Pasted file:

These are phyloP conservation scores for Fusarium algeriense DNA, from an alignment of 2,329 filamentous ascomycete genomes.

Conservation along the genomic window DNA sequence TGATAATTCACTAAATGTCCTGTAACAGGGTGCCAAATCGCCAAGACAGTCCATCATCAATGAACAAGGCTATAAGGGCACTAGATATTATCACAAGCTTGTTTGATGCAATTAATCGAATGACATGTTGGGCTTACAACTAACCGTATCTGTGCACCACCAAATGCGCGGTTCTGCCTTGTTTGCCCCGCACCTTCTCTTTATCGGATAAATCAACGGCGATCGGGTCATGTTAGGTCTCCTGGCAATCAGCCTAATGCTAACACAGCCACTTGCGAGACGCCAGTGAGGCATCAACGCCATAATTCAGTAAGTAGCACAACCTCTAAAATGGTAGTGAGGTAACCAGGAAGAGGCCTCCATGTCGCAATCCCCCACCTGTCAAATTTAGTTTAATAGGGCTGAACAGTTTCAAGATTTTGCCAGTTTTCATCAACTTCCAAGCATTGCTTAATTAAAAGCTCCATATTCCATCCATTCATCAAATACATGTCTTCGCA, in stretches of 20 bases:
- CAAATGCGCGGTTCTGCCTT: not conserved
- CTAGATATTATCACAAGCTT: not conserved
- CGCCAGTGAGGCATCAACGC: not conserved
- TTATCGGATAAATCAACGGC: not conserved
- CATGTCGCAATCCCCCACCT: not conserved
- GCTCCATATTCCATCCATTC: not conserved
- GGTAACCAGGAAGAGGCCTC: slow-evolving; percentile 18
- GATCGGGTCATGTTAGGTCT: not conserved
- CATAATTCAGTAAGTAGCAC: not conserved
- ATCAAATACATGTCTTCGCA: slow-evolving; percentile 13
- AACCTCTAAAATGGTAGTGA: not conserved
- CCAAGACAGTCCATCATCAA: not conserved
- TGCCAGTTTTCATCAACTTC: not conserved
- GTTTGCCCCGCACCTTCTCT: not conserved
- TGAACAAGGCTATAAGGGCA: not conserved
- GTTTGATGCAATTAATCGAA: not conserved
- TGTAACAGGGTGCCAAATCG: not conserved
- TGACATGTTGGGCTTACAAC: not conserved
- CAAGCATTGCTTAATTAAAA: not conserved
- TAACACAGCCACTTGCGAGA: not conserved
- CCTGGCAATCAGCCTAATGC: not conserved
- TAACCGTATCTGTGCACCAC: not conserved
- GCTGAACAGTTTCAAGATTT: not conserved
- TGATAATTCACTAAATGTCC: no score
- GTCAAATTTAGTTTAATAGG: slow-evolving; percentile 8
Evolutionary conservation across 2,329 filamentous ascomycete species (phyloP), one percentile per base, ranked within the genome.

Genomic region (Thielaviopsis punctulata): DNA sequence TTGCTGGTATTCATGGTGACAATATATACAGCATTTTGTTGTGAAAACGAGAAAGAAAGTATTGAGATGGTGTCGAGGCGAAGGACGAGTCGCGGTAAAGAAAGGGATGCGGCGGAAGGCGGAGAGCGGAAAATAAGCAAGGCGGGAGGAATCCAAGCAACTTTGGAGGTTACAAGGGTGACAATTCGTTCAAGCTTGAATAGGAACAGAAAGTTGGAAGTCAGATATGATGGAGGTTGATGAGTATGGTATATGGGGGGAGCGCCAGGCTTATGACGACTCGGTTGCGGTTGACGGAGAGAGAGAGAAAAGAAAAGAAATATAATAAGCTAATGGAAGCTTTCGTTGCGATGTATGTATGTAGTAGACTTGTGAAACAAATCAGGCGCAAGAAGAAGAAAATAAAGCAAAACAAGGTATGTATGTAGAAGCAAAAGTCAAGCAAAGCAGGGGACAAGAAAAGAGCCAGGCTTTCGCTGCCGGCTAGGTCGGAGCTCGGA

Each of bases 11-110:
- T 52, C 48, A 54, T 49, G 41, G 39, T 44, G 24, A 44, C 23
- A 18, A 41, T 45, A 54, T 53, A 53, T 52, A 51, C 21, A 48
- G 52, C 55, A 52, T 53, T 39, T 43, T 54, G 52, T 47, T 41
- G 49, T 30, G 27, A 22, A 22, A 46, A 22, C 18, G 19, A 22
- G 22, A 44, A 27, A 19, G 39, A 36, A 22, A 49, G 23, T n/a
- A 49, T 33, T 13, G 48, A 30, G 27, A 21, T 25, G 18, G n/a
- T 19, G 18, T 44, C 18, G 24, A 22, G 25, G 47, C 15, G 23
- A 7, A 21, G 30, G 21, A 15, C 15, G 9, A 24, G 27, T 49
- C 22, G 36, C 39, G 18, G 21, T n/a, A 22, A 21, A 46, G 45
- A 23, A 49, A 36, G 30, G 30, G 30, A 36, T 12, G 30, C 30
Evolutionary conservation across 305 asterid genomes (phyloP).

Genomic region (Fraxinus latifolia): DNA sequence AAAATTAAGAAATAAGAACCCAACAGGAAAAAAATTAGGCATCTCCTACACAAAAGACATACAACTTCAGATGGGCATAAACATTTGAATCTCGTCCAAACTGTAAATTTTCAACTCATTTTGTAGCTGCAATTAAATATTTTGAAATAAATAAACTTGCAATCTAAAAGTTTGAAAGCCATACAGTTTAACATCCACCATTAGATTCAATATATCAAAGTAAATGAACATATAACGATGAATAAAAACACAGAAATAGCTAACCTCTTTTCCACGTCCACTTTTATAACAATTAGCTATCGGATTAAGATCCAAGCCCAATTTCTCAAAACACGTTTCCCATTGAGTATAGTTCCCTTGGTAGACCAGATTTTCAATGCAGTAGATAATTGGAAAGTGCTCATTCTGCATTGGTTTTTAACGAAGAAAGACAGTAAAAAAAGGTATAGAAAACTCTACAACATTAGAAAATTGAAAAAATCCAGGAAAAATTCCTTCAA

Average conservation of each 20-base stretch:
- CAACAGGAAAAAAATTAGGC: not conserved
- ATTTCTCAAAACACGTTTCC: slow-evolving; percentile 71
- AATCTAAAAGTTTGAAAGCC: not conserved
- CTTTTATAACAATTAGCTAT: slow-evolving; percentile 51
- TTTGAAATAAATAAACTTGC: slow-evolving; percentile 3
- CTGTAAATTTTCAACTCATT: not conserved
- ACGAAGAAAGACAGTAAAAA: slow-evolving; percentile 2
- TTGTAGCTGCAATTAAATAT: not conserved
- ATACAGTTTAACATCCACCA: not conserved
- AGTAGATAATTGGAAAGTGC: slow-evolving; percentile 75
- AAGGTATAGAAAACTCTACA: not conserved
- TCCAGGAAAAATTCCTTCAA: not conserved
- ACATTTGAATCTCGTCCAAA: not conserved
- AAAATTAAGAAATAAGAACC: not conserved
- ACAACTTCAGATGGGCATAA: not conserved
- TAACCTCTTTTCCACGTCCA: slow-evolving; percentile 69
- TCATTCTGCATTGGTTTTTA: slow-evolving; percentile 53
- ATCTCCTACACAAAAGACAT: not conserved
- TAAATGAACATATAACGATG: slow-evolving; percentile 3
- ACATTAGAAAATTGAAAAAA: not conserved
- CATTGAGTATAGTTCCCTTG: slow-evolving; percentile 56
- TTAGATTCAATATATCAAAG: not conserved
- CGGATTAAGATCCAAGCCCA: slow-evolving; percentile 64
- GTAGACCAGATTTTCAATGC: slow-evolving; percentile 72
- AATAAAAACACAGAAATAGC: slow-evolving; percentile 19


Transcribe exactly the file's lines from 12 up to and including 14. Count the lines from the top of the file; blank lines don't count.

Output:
- ATCAAATACATGTCTTCGCA: slow-evolving; percentile 13
- AACCTCTAAAATGGTAGTGA: not conserved
- CCAAGACAGTCCATCATCAA: not conserved